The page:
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From Nicholas Williams <nicho...@nicholaswilliams.net>
Subject Re: Enums and Custom Levels
Date Sun, 26 Jan 2014 01:32:05 GMT
I actually do object I think. It sounds like a significantly more convoluted approach than
the extensible enum. With the extensible enum, new levels are immediately discovered, serialization
works automatically, and extenders don't have to do any extra work in the constructor. Why
are we making this so difficult?

Nick

Sent from my iPhone, so please forgive brief replies and frequent typos

> On Jan 25, 2014, at 15:18, Ralph Goers <ralph.goers@dslextreme.com> wrote:
> 
> Here is what I am implementing:
> 
> 1. Level is now an Interface.  This allows the vast amount of code to continue to work.

> 2. The current Level enum has been renamed to StdLevel. It implements the Level interface.
> 3. A new class named Levels is in the spi package of the API. It contains a ConcurrentMap
containing all the registered Levels as well as the static methods that were previously part
of the Level enum.
> 
> For the most part the conversion to this has been pretty easy.  The most frustrating
part was that I had to move the toLevel methods from what was the Level enum to the Levels
class as static methods are not allowed in interfaces until Java 8. This meant I had to modify
several classes to use Levels.toLevel instead of Level.toLevel.  In addition, a few classes
were using the valueOf enum method. Those were converted to use Levels.getLevel.
> 
> The few places were Level is actually used as an enum were also pretty easy to handle
as in those cases the custom levels need to be converted to a StdLevel and then that enum
is used.
> 
> Unless anyone objects I plan on committing this later today once I finish it and create
some tests and documentation.
> 
> Ralph
> 
> 
> 
>> On Jan 25, 2014, at 12:49 PM, Nicholas Williams <nicholas@nicholaswilliams.net>
wrote:
>> 
>> No, of course, everyone seems to agree that custom levels should be permitted. But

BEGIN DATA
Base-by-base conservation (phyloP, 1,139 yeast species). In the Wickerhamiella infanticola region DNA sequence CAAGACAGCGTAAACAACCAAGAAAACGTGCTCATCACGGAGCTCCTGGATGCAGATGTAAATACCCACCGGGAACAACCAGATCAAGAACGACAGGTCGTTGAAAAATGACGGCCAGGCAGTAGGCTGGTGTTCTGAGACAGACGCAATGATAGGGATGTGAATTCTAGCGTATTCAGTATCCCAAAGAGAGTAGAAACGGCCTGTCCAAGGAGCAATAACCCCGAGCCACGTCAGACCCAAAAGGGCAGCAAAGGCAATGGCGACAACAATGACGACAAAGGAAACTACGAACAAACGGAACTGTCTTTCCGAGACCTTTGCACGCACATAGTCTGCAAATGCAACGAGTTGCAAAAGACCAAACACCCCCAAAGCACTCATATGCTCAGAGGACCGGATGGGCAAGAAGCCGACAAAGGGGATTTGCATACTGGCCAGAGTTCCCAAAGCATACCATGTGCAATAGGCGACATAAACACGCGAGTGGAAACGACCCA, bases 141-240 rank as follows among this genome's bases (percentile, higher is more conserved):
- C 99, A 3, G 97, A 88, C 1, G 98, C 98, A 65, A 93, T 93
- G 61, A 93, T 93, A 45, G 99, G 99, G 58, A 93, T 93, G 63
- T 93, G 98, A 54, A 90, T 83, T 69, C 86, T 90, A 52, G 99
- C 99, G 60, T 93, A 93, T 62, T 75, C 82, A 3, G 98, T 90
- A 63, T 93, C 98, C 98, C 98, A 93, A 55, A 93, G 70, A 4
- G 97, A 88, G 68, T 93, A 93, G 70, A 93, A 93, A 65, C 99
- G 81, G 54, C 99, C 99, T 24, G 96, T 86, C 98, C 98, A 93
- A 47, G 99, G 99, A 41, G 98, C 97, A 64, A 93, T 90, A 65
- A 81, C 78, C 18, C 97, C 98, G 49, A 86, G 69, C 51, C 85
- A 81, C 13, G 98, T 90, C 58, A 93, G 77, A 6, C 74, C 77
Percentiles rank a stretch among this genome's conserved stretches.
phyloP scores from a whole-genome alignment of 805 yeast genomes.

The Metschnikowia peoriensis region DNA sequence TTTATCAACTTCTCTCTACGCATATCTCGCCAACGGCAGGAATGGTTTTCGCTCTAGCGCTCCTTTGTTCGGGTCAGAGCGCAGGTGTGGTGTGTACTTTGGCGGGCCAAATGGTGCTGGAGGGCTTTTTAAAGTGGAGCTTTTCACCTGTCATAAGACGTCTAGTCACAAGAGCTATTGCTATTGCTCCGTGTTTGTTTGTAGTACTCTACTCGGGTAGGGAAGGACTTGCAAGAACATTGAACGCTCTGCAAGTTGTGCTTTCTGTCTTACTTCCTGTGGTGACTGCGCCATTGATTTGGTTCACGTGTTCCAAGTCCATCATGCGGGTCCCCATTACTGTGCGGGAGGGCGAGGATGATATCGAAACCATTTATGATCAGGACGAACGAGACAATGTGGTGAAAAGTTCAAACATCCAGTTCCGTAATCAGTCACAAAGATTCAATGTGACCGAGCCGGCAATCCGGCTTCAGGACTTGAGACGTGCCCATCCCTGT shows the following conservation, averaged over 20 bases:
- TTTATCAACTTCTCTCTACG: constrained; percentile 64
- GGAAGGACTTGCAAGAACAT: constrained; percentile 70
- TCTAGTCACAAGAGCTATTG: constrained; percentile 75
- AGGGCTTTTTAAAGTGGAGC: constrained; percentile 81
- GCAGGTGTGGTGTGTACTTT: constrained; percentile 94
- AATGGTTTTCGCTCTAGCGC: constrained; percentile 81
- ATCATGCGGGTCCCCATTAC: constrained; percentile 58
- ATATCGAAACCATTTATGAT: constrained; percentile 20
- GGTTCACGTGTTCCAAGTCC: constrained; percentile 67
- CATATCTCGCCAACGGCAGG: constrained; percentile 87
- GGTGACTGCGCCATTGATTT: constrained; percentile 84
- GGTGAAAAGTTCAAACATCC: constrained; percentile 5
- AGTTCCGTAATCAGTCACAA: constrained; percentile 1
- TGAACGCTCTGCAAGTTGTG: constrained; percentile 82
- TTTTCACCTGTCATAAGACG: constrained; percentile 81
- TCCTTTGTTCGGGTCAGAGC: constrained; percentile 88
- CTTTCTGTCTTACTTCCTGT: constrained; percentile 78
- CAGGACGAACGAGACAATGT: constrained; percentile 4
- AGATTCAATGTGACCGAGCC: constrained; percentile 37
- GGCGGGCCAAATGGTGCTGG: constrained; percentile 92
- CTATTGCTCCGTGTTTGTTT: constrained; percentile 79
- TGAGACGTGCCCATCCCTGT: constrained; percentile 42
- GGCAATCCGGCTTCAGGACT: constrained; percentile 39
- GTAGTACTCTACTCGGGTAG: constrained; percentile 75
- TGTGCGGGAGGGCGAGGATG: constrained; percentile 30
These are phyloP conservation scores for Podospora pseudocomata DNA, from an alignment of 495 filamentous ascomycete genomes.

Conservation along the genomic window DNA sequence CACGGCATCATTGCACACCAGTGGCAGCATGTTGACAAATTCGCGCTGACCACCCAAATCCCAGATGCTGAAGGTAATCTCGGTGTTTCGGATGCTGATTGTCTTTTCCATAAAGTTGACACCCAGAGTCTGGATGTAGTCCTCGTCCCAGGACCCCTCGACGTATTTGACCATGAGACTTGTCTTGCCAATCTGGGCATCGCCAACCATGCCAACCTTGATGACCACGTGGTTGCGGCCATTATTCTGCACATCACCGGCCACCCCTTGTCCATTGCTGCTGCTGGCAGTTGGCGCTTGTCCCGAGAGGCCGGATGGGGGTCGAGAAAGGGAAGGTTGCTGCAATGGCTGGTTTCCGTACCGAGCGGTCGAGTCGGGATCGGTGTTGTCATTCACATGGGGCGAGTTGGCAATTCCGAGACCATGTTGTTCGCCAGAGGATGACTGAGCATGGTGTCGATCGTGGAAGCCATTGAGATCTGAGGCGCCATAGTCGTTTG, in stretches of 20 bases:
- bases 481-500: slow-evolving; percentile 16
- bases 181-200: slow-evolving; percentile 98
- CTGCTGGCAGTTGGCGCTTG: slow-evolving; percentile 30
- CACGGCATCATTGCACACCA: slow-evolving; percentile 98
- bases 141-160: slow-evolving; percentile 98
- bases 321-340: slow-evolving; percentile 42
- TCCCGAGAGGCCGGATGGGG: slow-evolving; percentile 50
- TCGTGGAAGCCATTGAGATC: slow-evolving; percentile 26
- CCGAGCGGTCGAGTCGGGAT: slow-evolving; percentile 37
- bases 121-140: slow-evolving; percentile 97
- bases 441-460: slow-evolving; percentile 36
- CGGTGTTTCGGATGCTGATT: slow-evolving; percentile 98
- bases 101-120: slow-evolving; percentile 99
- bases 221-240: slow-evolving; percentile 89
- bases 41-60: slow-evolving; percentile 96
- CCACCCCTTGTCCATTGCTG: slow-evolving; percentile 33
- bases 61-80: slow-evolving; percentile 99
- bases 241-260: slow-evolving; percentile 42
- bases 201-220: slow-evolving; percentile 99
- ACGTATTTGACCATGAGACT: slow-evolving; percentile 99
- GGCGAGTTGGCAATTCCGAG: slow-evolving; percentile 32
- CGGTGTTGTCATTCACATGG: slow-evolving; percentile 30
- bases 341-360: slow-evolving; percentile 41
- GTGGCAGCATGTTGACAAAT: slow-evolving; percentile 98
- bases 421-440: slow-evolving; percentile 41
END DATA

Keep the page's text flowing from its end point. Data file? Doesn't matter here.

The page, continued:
I never heard agreement on whether we were going the extensible enum route or the Level-as-interface
route. The camp still seemed to disagree on that.
>> 
>> Nick
>> 
>> Sent from my iPhone, so please forgive brief replies and frequent typos
>> 
>>> On Jan 25, 2014, at 11:20, Ralph Goers <ralph.goers@dslextreme.com> wrote:
>>> 
>>> I have not heard anyone disagree with allowing custom Levels.  The disagreement
I am hearing is over adding new pre-defined levels.
>>> 
>>> Ralph
>>> 
>>>> On Jan 25, 2014, at 7:29 AM, Nick Williams <nicholas@nicholaswilliams.net>
wrote:
>>>> 
>>>> I may have missed something. Did we decide on an approach? Last I heard,
the camp was still split: Some wanted to go with my extensible enum, others wanted to change
Level to an interface and make a Levels enum.
>>>> 
>>>> So I'm a bit confused. Which implementation are you working on?
>>>> 
>>>> Nick
>>>> 
>>>>> On Jan 25, 2014, at 7:08 AM, Ralph Goers wrote:
>>>>> 
>>>>> I am working on the implementation of custom levels now.  I should have
it done today.
>>>>> 
>>>>> Ralph
>>>>> 
>>>>>> On Jan 24, 2014, at 7:07 PM, Remko Popma <remko.popma@gmail.com>
wrote:
>>>>>> 
>>>>>> What is the best way to make progress on the custom levels implementation?
>>>>>> 
>>>>>> Do we re-open LOG4J-41 or start a fresh Jira ticket? For implementation
ideas, do we attach files to Jira, or create a branch?
>>>>>> 
>>>>>> Remko
>>>>>> 
>>>>>>> On Saturday, January 25, 2014, Gary Gregory <garydgregory@gmail.com>
wrote:
>>>>>>>> On Fri, Jan 24, 2014 at 11:48 AM, Remko Popma <remko.popma@gmail.com>
wrote:
>>>>>>>> Gary,
>>>>>>>> 
>>>>>>>> The hard-coded levels were proposed because it seemed that
the extensible enum idea raised by Nick was not going to be accepted.
>>>>>>>> My original position was that Markers could fulfill the requirement
but Nick and yourself made it clear that this was not satisfactory.
>>>>>>>> 
>>>>>>>> With extensible enums and markers off the table it seemed
that the hard-coded levels was the only alternative, and discussion ensued about what these
levels should be called and what strength they should have.
>>>>>>>> 
>>>>>>>> During this discussion, several people, including me, repeatedly
expressed strong reservations about adding pre-defined levels, but by this time I think people
were thinking there was no alternative.
>>>>>>>> 
>>>>>>>> It looked like we were getting stuck, with half the group
moving in one direction ("add pre-defined levels!") and the other half wanting to move in
another direction ("don't add pre-defined levels!"). I asked that we re-reviewed our assumptions
and try to reach a solution that would satisfy all users. 
>>>>>>>>